Another session set for Feb. 14
On Jan. 17, the Sarasota City Commission agreed to give City Manager Tom Barwin and City Attorney Robert Fournier extra time to initiate informal discussions with their Sarasota County counterparts over a dispute regarding a Downtown Sarasota Community Redevelopment Area (CRA) Trust Fund payment.
This week, Barwin sought yet more time for those conversations before he makes a recommendation on whether the city should pursue a formal conflict resolution process with the County Commission.
He had met with County Administrator Tom Harmer the previous week, Barwin reported during the City Commission’s regular session on Feb. 6. They “didn’t really resolve anything,” he added, but the men agreed to one more discussion that would include staff from the two local governments’ legal and finance offices. The goal is “to get everything on the table [and] have a good healthy discussion before [the issue] gets bumped up to your level,” Barwin told the city commissioners.
When Vice Mayor Shelli Freeland Eddie asked when he anticipated that next meeting would take place, Barwin replied, “Within the next, I’m hoping, couple of weeks.”
“Good,” Commissioner Suzanne Atwell told him.
No other board member offered a comment.
Two days later, county spokesman Drew Winchester responded to a Sarasota News Leader request for an update from Harmer regarding those discussions. In a Feb. 8 email, Winchester wrote, “Mr. Harmer and Mr. Barwin had a teleconference on Thursday, Jan. 26, and a face-to-face conversation on Friday, Feb. 3; both meetings were approximately 30 minutes. They are next scheduled to meet on Tuesday, Feb. 14.”
During its Oct. 3, 2016 meeting, the City Commission voted unanimously to authorize staff to transmit to the county a bill for what Assistant City Manager and former Finance Director John Lege has maintained should be the final payment from the county into the Downtown Sarasota CRA Trust Fund. Fournier had explained during the city board’s Sept. 6, 2016 meeting that the Finance Department normally sent a bill for the CRA payment in October.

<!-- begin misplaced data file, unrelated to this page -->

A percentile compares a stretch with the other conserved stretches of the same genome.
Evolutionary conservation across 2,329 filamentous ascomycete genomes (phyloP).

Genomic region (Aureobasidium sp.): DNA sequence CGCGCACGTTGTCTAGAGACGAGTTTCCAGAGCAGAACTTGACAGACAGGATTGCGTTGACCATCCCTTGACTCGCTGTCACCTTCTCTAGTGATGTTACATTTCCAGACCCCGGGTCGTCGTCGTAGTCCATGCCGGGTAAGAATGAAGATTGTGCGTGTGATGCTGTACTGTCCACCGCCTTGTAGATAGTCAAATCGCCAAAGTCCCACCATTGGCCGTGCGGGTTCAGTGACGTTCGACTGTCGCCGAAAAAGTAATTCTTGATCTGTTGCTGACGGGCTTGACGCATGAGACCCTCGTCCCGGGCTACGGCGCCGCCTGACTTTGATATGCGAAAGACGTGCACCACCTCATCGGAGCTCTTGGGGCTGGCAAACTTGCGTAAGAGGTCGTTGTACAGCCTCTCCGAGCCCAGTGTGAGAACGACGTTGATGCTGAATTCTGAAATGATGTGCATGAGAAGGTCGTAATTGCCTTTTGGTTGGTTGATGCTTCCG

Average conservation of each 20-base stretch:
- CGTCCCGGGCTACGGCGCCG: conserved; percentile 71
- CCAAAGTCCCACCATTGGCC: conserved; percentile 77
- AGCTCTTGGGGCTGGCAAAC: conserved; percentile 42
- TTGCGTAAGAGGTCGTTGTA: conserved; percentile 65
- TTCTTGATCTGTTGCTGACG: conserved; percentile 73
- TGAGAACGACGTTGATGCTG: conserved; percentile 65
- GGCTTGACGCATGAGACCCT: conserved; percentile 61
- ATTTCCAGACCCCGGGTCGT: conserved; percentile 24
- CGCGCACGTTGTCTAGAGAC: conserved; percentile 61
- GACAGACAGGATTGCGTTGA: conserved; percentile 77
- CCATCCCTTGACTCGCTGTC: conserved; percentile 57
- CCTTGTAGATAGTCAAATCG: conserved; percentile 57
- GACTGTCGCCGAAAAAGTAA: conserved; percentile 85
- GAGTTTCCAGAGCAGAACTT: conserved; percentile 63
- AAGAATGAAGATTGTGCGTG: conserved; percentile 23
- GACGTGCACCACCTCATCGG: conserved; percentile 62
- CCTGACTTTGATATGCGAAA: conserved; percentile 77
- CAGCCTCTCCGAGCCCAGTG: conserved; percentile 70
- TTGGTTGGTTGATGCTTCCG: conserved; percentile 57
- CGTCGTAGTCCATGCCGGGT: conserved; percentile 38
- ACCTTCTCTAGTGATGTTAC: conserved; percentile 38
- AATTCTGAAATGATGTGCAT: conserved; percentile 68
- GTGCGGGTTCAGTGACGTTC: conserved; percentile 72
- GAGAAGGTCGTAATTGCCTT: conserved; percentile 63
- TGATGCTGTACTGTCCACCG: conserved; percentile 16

Last year, Lege told The Sarasota News Leader, he anticipated the county’s 2016 bill would be for about $4.5 million.
City staff has produced documents showing what it considers proof that the county’s final Downtown Sarasota CRA Trust Fund payment would be made in 2016, because the CRA was established in 1986, and the first payments the trust fund received from the county and city came the following year — 1987. The tax-increment financing plan was set up for 30 years, city staff says, so the final payment logically would be made in the 2016 tax year.
County staff has disputed that.
After the City Commission voted on April 4, 2016 to send Harmer a letter outlining its position, county spokeswoman Jamie Carson responded to the News Leader’s request for a comment by providing a statement from Assistant County Administrator Mark Cunningham: “The Downtown CRA sunsets in Fiscal Year 2016, which ends Sept. 30. This has been stated in several previous resolutions approved by both the county and the City of Sarasota and in the CRA Extension Committee Final Report.” (That extension committee, with members appointed by both the city and county boards, worked for months on proposals related to keeping the Downtown Sarasota CRA in existence after the 30-year agreement ended.)
Cunningham continued, “[The timing of the last payment has] also been mentioned repeatedly at public, televised budget workshops and at a joint meeting between the city and county. Further, the city’s adopted financial plan shows city and county contributions to the CRA in FY16 but none in FY17.”
This week, when the News Leader asked county spokesman Winchester whether the county had sent any additional correspondence or documents to the city over the past three months in regard to the CRA issue, he said it had not.